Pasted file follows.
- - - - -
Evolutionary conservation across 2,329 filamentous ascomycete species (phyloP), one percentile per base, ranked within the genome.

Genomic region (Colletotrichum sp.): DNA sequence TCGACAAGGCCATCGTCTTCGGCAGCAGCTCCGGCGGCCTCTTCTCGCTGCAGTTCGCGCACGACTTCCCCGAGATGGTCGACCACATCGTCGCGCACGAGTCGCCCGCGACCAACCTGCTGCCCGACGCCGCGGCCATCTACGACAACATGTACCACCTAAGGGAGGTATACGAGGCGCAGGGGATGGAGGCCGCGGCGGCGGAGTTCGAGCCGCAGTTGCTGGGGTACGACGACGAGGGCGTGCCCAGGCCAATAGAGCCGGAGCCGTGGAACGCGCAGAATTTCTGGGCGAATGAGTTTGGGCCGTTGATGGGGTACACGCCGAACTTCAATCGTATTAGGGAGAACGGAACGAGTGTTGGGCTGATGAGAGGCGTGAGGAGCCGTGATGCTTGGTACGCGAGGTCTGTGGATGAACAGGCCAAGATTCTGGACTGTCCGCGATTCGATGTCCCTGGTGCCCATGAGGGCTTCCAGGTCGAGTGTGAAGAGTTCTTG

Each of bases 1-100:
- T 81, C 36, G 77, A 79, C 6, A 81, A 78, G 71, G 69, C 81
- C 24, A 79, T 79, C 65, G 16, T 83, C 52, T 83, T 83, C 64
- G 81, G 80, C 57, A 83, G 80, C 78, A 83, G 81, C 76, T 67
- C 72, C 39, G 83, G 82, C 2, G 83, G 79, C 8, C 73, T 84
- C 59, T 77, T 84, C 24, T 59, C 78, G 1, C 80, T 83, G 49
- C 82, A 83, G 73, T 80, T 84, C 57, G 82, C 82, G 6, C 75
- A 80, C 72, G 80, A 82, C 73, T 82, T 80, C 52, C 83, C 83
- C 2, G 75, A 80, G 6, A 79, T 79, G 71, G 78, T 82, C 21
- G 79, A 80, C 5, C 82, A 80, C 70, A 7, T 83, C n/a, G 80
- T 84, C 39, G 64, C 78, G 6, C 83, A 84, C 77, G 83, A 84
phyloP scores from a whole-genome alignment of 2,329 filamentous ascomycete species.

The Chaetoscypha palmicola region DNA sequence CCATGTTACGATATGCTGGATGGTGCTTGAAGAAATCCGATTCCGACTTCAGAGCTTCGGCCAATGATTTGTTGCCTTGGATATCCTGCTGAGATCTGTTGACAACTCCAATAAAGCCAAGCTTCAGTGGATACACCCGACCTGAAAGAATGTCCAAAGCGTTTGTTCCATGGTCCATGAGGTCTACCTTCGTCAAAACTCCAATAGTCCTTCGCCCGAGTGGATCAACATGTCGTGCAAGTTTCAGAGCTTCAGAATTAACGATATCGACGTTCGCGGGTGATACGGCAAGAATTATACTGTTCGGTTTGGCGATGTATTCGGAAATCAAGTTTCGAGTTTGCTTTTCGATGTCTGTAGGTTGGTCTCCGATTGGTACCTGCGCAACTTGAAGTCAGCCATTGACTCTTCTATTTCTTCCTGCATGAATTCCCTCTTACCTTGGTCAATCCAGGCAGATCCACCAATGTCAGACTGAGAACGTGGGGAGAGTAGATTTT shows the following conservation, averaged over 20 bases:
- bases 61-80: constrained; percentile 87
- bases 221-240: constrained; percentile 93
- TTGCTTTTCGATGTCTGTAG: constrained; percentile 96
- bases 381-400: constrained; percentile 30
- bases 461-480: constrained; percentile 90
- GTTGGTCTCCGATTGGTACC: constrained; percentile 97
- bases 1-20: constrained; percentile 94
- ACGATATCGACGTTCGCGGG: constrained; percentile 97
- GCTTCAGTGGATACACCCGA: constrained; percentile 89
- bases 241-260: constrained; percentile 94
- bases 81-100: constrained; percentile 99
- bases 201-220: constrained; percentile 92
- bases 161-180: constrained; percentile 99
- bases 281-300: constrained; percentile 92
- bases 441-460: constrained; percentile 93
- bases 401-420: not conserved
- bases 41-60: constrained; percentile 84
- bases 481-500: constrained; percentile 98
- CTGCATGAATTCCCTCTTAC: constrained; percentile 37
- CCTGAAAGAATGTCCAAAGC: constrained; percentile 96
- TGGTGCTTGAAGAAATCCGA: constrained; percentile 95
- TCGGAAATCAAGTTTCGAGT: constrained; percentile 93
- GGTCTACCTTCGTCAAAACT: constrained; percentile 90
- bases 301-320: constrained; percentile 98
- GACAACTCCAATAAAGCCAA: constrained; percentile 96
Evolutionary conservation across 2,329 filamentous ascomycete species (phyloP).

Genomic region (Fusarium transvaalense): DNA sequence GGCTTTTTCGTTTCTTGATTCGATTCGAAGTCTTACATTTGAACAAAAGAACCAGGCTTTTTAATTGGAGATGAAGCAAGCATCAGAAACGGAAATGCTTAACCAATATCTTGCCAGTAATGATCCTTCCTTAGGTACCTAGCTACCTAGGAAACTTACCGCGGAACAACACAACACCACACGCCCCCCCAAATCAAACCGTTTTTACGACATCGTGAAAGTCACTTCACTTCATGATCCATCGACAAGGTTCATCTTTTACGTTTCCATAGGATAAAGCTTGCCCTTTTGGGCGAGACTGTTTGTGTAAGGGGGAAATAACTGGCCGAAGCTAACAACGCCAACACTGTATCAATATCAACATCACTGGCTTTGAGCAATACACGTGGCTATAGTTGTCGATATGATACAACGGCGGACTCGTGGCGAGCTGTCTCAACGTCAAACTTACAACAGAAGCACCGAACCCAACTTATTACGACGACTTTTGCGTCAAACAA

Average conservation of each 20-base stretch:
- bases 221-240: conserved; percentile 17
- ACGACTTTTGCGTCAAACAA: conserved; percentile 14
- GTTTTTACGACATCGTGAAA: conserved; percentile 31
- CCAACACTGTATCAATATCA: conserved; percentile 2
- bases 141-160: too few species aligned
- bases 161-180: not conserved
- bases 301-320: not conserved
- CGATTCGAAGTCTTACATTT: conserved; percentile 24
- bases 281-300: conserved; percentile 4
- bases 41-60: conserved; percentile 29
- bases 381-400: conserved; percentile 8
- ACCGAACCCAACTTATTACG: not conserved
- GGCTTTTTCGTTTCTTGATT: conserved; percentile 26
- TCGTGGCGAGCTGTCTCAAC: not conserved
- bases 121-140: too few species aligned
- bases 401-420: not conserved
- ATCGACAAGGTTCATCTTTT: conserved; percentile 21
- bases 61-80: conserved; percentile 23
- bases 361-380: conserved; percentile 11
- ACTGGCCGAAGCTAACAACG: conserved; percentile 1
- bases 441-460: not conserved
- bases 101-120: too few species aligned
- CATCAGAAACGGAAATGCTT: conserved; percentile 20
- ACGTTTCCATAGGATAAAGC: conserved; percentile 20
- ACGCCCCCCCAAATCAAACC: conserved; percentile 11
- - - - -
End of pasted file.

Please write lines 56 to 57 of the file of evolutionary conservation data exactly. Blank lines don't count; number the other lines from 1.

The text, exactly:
- GGCTTTTTCGTTTCTTGATT: conserved; percentile 26
- TCGTGGCGAGCTGTCTCAAC: not conserved